Netherlands: Debate continues over controversial film
"Wilders must show his film," Mr Westergaard told the Dutch Volkskrant newspaper on Monday. "In Denmark, we have criticism of everything: the Queen, politicians, religion... provoking debate is the job of the newspaper and so also of the cartoonist. Muslims have to accept that." "A Danish politician knows that you should not limit freedom of expression," he said.
Mr Westergaard was one of 12 cartoonists behind the Prophet Muhammad drawings, but he was responsible for what was considered the most controversial of the pictures. The caricature - originally published in the Jyllands-Posten newspaper in 2005 - featured the head of Islam's holiest prophet with a turban depicting a bomb with a lit fuse. The cartoons were later reprinted by more than 50 newspapers, triggering protests in parts of the Muslim world in 2006.
Last month, Danish police arrested three people suspected of planning to attack Mr Westergaard, who now lives under constant protection. In response, Danish newspapers reprinted Mr Westergaard's caricatures to show their commitment to freedom of speech.
'Inspiration for murder'
Mr Wilders originally said he would release his 15-minute film in March, but is under pressure from the Dutch media and officials not to show it. He has revealed that his work is entitled Fitna, an Arabic word meaning strife or discord, usually in a religious context. The lawmaker has said it shows how the Koran is "an inspiration for intolerance, murder and terror".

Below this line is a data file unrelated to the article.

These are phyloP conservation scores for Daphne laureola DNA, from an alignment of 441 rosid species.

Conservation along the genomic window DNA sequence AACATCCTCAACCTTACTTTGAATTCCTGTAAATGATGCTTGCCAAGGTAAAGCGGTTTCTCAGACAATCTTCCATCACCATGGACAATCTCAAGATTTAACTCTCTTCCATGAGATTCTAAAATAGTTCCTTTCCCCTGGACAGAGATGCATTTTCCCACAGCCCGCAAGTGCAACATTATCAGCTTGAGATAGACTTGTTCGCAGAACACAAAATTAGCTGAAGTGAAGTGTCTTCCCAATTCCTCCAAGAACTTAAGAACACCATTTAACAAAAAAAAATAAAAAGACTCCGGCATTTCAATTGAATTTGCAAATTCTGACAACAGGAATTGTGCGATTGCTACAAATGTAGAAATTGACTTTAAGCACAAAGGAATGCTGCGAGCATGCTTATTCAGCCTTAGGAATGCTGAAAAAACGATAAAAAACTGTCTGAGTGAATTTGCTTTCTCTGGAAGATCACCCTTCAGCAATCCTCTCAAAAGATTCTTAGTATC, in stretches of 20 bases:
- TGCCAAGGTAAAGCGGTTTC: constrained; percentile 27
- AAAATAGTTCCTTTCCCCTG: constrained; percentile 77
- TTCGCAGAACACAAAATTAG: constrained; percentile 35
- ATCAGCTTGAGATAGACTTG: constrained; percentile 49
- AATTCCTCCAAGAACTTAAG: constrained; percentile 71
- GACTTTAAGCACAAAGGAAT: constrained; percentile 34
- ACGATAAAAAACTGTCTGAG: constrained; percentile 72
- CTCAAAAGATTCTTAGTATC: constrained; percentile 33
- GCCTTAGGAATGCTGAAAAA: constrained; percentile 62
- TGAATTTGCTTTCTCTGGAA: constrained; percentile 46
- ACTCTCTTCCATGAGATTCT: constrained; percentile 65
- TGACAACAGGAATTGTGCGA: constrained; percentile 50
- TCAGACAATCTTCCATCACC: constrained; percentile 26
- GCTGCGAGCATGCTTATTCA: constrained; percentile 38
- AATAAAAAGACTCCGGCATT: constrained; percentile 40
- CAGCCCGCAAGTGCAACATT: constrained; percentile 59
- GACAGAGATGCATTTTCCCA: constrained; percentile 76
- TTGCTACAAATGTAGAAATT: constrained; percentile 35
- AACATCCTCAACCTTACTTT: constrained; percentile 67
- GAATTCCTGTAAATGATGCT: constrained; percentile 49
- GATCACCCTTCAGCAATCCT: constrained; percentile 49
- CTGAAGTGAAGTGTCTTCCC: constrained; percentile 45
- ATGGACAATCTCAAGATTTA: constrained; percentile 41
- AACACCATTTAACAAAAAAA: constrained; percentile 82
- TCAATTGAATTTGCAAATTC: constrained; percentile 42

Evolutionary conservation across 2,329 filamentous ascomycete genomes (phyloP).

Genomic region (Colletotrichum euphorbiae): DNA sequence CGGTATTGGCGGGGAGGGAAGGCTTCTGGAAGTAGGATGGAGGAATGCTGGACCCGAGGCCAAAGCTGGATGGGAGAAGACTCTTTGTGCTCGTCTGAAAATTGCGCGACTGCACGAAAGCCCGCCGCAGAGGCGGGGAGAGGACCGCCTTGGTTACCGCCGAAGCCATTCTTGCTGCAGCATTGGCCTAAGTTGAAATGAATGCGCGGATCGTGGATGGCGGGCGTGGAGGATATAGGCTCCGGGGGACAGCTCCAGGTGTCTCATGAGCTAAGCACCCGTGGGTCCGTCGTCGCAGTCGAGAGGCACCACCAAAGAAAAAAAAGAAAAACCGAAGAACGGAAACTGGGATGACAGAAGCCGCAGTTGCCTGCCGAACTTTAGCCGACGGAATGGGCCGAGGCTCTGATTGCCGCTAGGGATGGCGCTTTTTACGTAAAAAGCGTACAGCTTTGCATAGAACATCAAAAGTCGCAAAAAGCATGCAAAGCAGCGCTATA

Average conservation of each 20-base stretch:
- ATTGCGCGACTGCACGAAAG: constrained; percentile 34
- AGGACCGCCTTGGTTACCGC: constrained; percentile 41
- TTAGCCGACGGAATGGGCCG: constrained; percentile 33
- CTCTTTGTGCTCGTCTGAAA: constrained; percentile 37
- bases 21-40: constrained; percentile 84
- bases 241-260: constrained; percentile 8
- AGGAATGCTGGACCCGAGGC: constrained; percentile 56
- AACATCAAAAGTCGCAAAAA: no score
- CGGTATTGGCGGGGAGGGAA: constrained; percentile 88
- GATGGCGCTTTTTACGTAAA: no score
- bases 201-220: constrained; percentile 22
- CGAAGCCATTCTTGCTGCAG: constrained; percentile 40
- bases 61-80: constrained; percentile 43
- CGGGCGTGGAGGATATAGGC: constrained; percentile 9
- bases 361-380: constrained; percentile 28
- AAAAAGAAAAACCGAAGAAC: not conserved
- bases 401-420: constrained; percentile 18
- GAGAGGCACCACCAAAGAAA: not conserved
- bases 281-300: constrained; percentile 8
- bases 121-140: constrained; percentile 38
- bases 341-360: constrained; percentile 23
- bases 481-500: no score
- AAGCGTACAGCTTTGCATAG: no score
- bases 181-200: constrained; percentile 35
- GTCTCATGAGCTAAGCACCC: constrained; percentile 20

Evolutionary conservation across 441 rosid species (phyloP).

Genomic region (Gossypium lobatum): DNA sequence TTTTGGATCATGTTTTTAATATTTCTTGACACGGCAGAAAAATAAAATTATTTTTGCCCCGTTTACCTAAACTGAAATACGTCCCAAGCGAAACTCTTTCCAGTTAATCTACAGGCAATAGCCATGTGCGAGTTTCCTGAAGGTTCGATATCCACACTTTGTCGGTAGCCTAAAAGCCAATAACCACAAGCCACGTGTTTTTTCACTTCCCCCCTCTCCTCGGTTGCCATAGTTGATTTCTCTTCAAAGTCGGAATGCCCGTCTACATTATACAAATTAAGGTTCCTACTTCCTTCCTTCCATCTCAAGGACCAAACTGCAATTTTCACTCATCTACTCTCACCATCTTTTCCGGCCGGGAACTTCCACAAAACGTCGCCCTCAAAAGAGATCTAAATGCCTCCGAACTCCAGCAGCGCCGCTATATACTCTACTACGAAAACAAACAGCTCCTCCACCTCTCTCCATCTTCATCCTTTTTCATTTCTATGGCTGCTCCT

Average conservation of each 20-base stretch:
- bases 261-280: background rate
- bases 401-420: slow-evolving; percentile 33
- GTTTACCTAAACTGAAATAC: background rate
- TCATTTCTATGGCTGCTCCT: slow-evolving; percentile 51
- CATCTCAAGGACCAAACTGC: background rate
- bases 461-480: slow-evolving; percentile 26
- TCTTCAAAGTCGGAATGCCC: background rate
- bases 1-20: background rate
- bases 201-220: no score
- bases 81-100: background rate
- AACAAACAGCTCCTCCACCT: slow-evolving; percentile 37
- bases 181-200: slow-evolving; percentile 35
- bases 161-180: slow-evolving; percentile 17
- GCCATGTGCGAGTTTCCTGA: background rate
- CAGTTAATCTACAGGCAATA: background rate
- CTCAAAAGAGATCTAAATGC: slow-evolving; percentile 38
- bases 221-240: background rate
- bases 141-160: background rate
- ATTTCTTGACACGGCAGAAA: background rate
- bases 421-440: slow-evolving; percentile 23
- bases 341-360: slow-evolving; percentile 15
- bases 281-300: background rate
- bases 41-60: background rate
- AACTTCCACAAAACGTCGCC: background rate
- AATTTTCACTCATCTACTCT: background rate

Last week, the Netherlands raised its terrorism alert level to "substantial", partly due to the expected release of the film.
At the weekend, thousands of people in Afghanistan rallied against the reprinting of the cartoons and also condemned the planned release of Mr Wilders' film. Mr Wilders' project has been criticised in Iran and Pakistan.
In the past, Mr Wilders - who leads the Freedom Party - has called for the Koran to be banned and likened it to Adolf Hitler's Mein Kampf.
Mr Wilders has had police protection since Dutch director Theo Van Gogh was killed by a radical Islamist in 2004. Mr Van Gogh's film Submission included verses from the Koran shown against a naked female body.
10 March 2008
- Afghan clerics uneasy as civil rights movement gains momentum
- Aceh Prepares to Enforce Broader Sharia Criminal Code, With Stiffer Penalties
- “Good Iranian Women Don’t Watch Sports”
- Karima Bennoune Featured in TEDxExeter 2015 – Taking the Long View
- 'There's no life without music': the Malian musicians fighting Islamists with songs – video
- Women Living Under Muslim Laws (WLUML) condemns the harassment of Sri Lankan activist Sharmila Seyyid
- Call for Iraqi Women Victimized by ISIS
- 'Stop the extreme group of monks called Bodu Bala Sena who ignites the religious hatred, enmity and violent oppressions in Srilanka
- NIGERIA: Bring back the abducted school girls of Chibok
- Urgent Action: Zahra and Ali in Imminent Danger of Stoning!
- Position Statement on Apostasy and Blasphemy
- Report of the Special Rapporteur on Freedom of Religion or Belief, Heiner Bielefeldt, Human Rights Council 28th Session
- Dossier 30-31: The Struggle for Secularism in Europe and North America
- Towards a Future without Fundamentalisms
- Feminists on the Frontline: AWID Case Studies of Resisting Fundamentalisms